When you answer memes as often as I do, and read other pages which print memes, and read prompts when you are running dry on ideas, invariably at some point you would come across the question "if you could go back in time and change something in your past, what would it be?"
I usually answer a question like this by saying that if I had the choice to go back and change anything, I would not. I say that every experience in my life has contributed to the person that I am today. I think of the things that came as a result of very bad things that maybe I could change by going back, but would I want to?
If it had not been for Gilbert's death and the year of studying death and grief after he died, I would have fallen apart when David died. But I'd been through grief and I knew that no matter how much at the depths you are, you will get better in time. You are never "over it" but life goes on.
If it had not been for Paul's death, I would never have met Steve and what a loss that would have been. When I think of all the wonderful people I have met as a result of having Steve as a friend, the good and bad experiences I've gone through as a result of being Steve's friend (the worst, Dickie's death, the best, watching Steve collaborate with Ned and seeing their work performed on the stage of Davies Hall in San Francisco (Yeah, OK, Ned's part was minimal, but still he helped).
If I had the choice before Paul's death of having him die or meeting Steve, of course I would have chosen to keep Paul alive. But to choose now to go back and reverse all that...I don't know. Steve changed the person that I was then and to choose to undo those changes... It would be a difficult decision.
So I try to remain open about the "if you could go back" question.... Until today. Today I figured out what I would do if I could go back to some period in my former life and change something.
I went to Atria to pick up my mother's laundry today. I have been working on a big project and so I kept up a chatter about the project and how much I was enjoying (mums the word until it's finished) and so our visit went very well.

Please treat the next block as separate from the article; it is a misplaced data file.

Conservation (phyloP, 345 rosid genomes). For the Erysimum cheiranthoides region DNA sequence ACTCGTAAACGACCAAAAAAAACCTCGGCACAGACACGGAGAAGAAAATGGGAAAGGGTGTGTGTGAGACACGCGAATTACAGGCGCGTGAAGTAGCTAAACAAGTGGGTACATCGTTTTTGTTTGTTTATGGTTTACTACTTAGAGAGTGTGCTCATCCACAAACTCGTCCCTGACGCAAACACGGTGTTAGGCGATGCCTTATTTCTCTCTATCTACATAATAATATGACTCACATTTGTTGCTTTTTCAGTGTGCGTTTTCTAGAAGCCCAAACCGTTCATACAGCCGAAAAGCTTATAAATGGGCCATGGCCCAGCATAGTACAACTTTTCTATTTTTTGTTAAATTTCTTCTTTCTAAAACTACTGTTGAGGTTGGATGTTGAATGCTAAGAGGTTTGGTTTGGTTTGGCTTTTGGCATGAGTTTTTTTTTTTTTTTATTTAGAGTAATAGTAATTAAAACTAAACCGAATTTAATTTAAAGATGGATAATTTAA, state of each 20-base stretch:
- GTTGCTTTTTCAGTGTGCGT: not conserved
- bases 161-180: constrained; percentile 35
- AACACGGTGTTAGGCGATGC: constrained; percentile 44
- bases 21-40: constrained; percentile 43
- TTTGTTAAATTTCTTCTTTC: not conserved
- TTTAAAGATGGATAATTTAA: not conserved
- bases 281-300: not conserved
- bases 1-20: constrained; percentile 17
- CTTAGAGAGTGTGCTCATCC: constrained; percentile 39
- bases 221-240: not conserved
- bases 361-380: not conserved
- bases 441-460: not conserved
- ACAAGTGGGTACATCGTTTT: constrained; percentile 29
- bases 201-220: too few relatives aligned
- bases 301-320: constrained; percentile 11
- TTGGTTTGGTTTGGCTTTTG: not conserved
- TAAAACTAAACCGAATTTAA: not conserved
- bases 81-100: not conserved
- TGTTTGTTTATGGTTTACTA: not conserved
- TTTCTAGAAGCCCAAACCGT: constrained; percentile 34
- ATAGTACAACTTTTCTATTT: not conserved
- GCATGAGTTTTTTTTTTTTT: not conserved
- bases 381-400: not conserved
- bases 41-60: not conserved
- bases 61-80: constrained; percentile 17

I told her about my internet experience with Jeri recently, where I was watching streming video from Berklee and texting her while she was on the other side of Boston, in the orchestra pit for a production of Drowsy Chaperone and then I had to leave to go review A Chorus Line.
My mother and I talked about how much I'd loved theater all my life. I remember going to shows in high school, and ushering as many shows as I could in college (so I could get free tickets).
She said she guessed I'd received the theater genes from my grandparents, who were in vaudeville. As I have written a few times, my grandmother was a dancer in a chorus line and my grandfather was an Irish tenor in a quartet (The Columbia Four).
They left show biz when my father was born and my grandmother never talked about it and when my grandfather was offered a recording contract, she refused to let him go to New York to discuss it.
I knew as soon as we began talking about things what I would want to do if I could revisit any part of my life.
I would like to go back, knowing what I know now, and interview my grandparents about being in vaudeville. I want to know how old they were when they started performing, if they had any experience before joining a vaudeville company and how they were "hired."
What did their parents think of them performing in what may have been a questionable profession at the turn of the 20th century.
I want to know what it was like traveling up and down California with the Dillon and King company. Who were their friends in the company? What did they do when they weren't performing? How much did they get paid?
They never, ever discussed being in show business that I can remember. I'd like to know why. It's clear they stopped performing because they decided to live as a family, not as itinerant show biz types, but what was that decision like?
Were they happy to give up, or sad to leave the life?